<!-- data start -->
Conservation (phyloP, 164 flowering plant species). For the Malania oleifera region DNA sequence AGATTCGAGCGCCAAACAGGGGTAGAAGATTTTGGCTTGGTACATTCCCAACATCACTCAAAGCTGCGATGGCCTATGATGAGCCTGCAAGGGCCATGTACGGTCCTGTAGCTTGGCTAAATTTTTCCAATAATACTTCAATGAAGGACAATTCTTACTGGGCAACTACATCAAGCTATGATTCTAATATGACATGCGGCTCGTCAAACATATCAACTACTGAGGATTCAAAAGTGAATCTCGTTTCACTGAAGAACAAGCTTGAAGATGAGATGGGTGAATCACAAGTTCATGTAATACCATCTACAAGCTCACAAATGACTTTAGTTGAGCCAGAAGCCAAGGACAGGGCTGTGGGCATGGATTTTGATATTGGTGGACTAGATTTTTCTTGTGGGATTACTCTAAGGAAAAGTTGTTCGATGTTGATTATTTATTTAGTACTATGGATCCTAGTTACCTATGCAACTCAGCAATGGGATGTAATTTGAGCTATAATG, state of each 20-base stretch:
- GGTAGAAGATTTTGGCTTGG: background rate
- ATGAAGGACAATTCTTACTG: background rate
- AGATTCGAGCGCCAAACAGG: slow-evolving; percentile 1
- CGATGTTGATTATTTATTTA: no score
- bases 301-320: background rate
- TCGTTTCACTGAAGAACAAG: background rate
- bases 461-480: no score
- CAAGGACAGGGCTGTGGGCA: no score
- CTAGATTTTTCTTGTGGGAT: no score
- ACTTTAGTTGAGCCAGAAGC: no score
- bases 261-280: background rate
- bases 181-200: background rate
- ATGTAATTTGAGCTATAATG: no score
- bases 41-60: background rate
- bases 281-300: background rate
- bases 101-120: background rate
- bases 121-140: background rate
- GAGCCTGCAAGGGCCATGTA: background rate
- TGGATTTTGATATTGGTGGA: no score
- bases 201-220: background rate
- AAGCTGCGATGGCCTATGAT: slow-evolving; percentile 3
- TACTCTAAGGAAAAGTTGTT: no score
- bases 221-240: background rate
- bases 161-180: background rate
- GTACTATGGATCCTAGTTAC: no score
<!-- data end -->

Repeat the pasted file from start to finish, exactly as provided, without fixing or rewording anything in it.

Conservation (phyloP, 164 flowering plant species). For the Malania oleifera region DNA sequence AGATTCGAGCGCCAAACAGGGGTAGAAGATTTTGGCTTGGTACATTCCCAACATCACTCAAAGCTGCGATGGCCTATGATGAGCCTGCAAGGGCCATGTACGGTCCTGTAGCTTGGCTAAATTTTTCCAATAATACTTCAATGAAGGACAATTCTTACTGGGCAACTACATCAAGCTATGATTCTAATATGACATGCGGCTCGTCAAACATATCAACTACTGAGGATTCAAAAGTGAATCTCGTTTCACTGAAGAACAAGCTTGAAGATGAGATGGGTGAATCACAAGTTCATGTAATACCATCTACAAGCTCACAAATGACTTTAGTTGAGCCAGAAGCCAAGGACAGGGCTGTGGGCATGGATTTTGATATTGGTGGACTAGATTTTTCTTGTGGGATTACTCTAAGGAAAAGTTGTTCGATGTTGATTATTTATTTAGTACTATGGATCCTAGTTACCTATGCAACTCAGCAATGGGATGTAATTTGAGCTATAATG, state of each 20-base stretch:
- GGTAGAAGATTTTGGCTTGG: background rate
- ATGAAGGACAATTCTTACTG: background rate
- AGATTCGAGCGCCAAACAGG: slow-evolving; percentile 1
- CGATGTTGATTATTTATTTA: no score
- bases 301-320: background rate
- TCGTTTCACTGAAGAACAAG: background rate
- bases 461-480: no score
- CAAGGACAGGGCTGTGGGCA: no score
- CTAGATTTTTCTTGTGGGAT: no score
- ACTTTAGTTGAGCCAGAAGC: no score
- bases 261-280: background rate
- bases 181-200: background rate
- ATGTAATTTGAGCTATAATG: no score
- bases 41-60: background rate
- bases 281-300: background rate
- bases 101-120: background rate
- bases 121-140: background rate
- GAGCCTGCAAGGGCCATGTA: background rate
- TGGATTTTGATATTGGTGGA: no score
- bases 201-220: background rate
- AAGCTGCGATGGCCTATGAT: slow-evolving; percentile 3
- TACTCTAAGGAAAAGTTGTT: no score
- bases 221-240: background rate
- bases 161-180: background rate
- GTACTATGGATCCTAGTTAC: no score